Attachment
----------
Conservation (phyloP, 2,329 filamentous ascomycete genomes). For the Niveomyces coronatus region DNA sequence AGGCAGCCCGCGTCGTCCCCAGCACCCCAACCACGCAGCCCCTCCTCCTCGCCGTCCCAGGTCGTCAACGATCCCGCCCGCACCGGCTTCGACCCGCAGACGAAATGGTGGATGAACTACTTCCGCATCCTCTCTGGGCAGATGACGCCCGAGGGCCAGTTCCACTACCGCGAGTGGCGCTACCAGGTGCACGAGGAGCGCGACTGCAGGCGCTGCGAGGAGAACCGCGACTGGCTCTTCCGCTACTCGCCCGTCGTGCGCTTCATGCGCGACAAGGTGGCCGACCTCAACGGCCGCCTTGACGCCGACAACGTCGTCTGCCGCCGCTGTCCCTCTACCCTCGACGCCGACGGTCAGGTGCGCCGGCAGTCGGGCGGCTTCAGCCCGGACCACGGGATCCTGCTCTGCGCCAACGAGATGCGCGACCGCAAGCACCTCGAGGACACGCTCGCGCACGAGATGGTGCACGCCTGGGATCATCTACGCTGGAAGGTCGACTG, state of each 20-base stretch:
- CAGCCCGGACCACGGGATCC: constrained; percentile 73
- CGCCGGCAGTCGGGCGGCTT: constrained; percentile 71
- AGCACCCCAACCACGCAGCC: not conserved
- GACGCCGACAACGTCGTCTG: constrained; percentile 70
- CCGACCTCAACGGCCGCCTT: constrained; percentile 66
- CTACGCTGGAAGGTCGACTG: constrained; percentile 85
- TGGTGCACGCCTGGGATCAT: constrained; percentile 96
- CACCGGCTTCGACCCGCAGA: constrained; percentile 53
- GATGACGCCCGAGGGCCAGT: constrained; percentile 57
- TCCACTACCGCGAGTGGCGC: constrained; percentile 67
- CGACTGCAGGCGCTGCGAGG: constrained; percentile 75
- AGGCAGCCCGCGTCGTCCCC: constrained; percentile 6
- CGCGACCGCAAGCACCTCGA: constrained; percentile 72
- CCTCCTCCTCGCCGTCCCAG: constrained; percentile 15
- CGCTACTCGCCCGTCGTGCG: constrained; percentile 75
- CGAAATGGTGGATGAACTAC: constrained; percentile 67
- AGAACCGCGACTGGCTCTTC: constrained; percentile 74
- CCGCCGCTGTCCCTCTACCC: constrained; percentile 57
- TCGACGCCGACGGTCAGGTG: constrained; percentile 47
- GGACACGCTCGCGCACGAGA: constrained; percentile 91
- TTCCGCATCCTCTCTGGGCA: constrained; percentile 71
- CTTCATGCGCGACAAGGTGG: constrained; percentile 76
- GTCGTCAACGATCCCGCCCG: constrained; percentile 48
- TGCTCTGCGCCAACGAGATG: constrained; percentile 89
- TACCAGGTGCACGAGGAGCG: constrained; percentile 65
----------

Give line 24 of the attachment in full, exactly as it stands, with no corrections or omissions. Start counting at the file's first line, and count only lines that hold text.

- GTCGTCAACGATCCCGCCCG: constrained; percentile 48